Strategy and response to purchase intention questions
Purchase intention and willingness-to-pay (WTP) questions are often analyzed without considering that a respondent's utility maximizing answer need not correspond to a truthful answer. In this paper, we argue that individuals act, at least partially, in their own self-interest when answering survey questions. Consumers are conceptualized as thinking along two strategic dimensions when asked hypothetical purchase intention and WTP questions: (a) whether their response will influence the future price of a product and (b) whether their response will influence whether a product will actually be offered. Results provide initial evidence that strategic behavior may exist for some goods and some people. Copyright Springer Science+Business Media, LLC 2007
If you experience problems downloading a file, check if you have the proper application to view it first. In case of further problems read the IDEAS help page. Note that these files are not on the IDEAS site. Please be patient as the files may be large.
As the access to this document is restricted, you may want to look for a different version under "Related research" (further below) or search for a different version of it.
Volume (Year): 18 (2007)
Issue (Month): 1 (June)
|Contact details of provider:|| Web page: http://www.springer.com|
|Order Information:||Web: http://www.springer.com/business+%26+management/marketing/journal/11002/PS2?detailsPage=societies|
References listed on IDEAS
Please report citation or reference errors to , or , if you are the registered author of the cited work, log in to your RePEc Author Service profile, click on "citations" and make appropriate adjustments.:
- Laura O. Taylor & Ronald G. Cummings, 1999. "Unbiased Value Estimates for Environmental Goods: A Cheap Talk Design for the Contingent Valuation Method," American Economic Review, American Economic Association, vol. 89(3), pages 649-665, June.
- Richard Carson & Nicholas Flores & Norman Meade, 2001.
"Contingent Valuation: Controversies and Evidence,"
Environmental & Resource Economics,
Springer;European Association of Environmental and Resource Economists, vol. 19(2), pages 173-210, June.
- Carson, Richard T & Flores, Nicholas A, 2000. "Contingent Valuation: Controversies and Evidence," University of California at San Diego, Economics Working Paper Series qt75k752s7, Department of Economics, UC San Diego.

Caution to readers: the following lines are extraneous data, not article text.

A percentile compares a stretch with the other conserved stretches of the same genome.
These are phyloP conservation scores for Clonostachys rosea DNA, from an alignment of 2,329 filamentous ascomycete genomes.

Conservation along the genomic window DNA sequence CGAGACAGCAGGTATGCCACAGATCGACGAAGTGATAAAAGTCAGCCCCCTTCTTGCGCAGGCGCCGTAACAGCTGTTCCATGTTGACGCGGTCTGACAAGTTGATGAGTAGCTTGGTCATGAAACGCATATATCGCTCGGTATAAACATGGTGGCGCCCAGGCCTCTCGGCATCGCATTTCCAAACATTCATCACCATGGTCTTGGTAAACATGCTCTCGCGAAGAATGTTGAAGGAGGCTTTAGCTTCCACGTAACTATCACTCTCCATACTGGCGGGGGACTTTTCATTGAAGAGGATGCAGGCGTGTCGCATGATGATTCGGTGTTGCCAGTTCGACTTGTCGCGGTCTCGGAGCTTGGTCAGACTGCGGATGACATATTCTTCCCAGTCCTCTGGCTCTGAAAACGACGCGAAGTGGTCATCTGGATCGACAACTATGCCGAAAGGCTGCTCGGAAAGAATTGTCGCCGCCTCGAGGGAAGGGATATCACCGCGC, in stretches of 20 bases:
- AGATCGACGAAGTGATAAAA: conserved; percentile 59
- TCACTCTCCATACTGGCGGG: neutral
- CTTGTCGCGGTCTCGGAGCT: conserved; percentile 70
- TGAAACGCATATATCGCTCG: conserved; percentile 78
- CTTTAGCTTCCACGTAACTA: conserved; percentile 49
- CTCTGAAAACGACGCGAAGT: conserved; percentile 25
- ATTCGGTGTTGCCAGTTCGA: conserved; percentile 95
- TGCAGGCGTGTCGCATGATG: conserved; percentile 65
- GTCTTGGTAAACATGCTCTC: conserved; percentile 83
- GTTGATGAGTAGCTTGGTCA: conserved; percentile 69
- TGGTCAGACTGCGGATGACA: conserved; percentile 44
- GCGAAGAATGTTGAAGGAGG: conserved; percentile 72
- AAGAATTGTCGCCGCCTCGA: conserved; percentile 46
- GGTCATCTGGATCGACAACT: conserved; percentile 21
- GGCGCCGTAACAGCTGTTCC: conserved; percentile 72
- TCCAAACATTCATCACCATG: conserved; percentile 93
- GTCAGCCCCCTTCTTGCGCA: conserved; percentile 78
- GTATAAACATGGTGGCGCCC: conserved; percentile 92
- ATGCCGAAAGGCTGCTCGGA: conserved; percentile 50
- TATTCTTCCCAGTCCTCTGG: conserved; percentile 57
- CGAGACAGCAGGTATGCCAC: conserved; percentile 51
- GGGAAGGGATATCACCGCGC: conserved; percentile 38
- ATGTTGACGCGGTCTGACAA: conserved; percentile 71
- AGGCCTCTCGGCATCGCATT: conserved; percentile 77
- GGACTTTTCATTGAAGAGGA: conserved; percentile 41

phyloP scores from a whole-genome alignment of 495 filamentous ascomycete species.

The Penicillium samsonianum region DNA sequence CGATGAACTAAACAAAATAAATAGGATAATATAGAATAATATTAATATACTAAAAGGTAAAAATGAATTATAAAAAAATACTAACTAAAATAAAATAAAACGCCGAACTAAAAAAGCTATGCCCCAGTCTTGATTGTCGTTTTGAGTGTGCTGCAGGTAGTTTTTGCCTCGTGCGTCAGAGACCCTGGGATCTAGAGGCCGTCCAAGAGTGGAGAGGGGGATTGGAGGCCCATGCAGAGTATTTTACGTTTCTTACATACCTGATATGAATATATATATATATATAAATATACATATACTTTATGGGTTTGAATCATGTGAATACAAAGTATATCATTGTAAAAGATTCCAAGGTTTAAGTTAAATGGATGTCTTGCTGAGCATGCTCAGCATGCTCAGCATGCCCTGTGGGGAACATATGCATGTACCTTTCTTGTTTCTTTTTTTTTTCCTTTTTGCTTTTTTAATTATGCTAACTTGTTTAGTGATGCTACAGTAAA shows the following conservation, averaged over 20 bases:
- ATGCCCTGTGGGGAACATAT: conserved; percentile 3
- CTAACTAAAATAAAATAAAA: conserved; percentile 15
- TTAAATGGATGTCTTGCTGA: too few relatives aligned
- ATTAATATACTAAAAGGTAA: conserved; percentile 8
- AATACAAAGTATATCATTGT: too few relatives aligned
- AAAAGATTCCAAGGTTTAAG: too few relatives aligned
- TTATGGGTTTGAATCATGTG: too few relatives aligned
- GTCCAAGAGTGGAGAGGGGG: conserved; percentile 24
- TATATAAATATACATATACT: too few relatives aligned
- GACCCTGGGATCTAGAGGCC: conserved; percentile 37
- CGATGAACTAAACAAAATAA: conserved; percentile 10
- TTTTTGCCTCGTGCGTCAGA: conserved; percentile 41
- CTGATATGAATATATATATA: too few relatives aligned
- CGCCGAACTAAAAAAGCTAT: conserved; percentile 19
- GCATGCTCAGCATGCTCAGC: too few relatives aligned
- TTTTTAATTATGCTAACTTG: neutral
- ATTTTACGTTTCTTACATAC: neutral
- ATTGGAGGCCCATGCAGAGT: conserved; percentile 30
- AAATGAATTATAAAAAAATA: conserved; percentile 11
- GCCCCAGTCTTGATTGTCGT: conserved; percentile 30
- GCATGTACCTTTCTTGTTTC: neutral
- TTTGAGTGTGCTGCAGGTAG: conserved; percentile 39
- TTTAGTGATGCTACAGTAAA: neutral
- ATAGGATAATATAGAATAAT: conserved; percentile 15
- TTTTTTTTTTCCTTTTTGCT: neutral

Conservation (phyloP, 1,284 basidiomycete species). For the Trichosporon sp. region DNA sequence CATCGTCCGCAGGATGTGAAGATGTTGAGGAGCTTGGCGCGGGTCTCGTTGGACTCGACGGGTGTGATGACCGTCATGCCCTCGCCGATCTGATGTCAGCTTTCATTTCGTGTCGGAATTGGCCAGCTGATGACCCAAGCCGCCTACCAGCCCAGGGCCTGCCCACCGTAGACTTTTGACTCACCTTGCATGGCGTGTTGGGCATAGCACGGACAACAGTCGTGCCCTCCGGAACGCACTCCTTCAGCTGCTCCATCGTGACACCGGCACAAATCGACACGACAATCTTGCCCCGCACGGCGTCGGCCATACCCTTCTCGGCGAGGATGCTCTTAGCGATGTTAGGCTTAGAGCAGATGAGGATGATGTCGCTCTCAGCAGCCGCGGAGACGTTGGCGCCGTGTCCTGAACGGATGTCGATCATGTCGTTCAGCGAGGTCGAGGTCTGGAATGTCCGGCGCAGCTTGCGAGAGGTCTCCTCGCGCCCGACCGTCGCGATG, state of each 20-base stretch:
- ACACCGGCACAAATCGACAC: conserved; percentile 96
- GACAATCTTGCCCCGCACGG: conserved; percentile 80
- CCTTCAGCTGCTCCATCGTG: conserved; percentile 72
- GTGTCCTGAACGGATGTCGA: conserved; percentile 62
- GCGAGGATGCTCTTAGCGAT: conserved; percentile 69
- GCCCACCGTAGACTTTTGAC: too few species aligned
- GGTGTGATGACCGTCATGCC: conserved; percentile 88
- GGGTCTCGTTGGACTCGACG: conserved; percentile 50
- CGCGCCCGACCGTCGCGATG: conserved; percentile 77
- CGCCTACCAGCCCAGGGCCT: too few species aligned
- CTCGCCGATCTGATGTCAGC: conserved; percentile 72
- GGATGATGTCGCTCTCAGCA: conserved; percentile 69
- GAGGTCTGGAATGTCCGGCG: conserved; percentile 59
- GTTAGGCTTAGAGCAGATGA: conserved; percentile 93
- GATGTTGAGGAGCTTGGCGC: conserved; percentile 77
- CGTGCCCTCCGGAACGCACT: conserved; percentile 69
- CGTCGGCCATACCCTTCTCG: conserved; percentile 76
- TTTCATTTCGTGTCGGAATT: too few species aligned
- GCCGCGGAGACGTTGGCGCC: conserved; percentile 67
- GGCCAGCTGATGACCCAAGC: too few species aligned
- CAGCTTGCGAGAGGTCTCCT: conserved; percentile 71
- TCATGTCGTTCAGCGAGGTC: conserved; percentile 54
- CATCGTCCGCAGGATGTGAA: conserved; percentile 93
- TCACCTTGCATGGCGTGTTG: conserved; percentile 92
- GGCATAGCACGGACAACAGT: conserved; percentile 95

- Fisher, Robert J, 1993. " Social Desirability Bias and the Validity of Indirect Questioning," Journal of Consumer Research, Oxford University Press, vol. 20(2), pages 303-315, September.
- Elizabeth Hoffman & Dale J. Menkhaus & Dipankar Chakravarti & Ray A. Field & Glen D. Whipple, 1993. "Using Laboratory Experimental Auctions in Marketing Research: A Case Study of New Packaging for Fresh Beef," Marketing Science, INFORMS, vol. 12(3), pages 318-338.
- Kamel Jedidi & Sharan Jagpal & Puneet Manchanda, 2003. "Measuring Heterogeneous Reservation Prices for Product Bundles," Marketing Science, INFORMS, vol. 22(1), pages 107-130, July.
- Jayson Lusk & Ted Schroeder, 2004.
"Are choice experiments incentive compatible? A test with quality differentiated beef steaks,"
Artefactual Field Experiments
00096, The Field Experiments Website.
- Jayson L. Lusk & Ted C. Schroeder, 2004. "Are Choice Experiments Incentive Compatible? A Test with Quality Differentiated Beef Steaks," American Journal of Agricultural Economics, Agricultural and Applied Economics Association, vol. 86(2), pages 467-482.
- Zaichkowsky, Judith Lynne, 1985. " Measuring the Involvement Construct," Journal of Consumer Research, Oxford University Press, vol. 12(3), pages 341-352, December.
- Mittal, Banwari & Lee, Myung-Soo, 1989. "A causal model of consumer involvement," Journal of Economic Psychology, Elsevier, vol. 10(3), pages 363-389, November.
When requesting a correction, please mention this item's handle: RePEc:kap:mktlet:v:18:y:2007:i:1:p:31-44. See general information about how to correct material in RePEc.
For technical questions regarding this item, or to correct its authors, title, abstract, bibliographic or download information, contact: (Sonal Shukla)or (Rebekah McClure)
If you have authored this item and are not yet registered with RePEc, we encourage you to do it here. This allows to link your profile to this item. It also allows you to accept potential citations to this item that we are uncertain about.
If references are entirely missing, you can add them using this form.
If the full references list an item that is present in RePEc, but the system did not link to it, you can help with this form.
If you know of missing items citing this one, you can help us creating those links by adding the relevant references in the same way as above, for each refering item. If you are a registered author of this item, you may also want to check the "citations" tab in your profile, as there may be some citations waiting for confirmation.
Please note that corrections may take a couple of weeks to filter through the various RePEc services.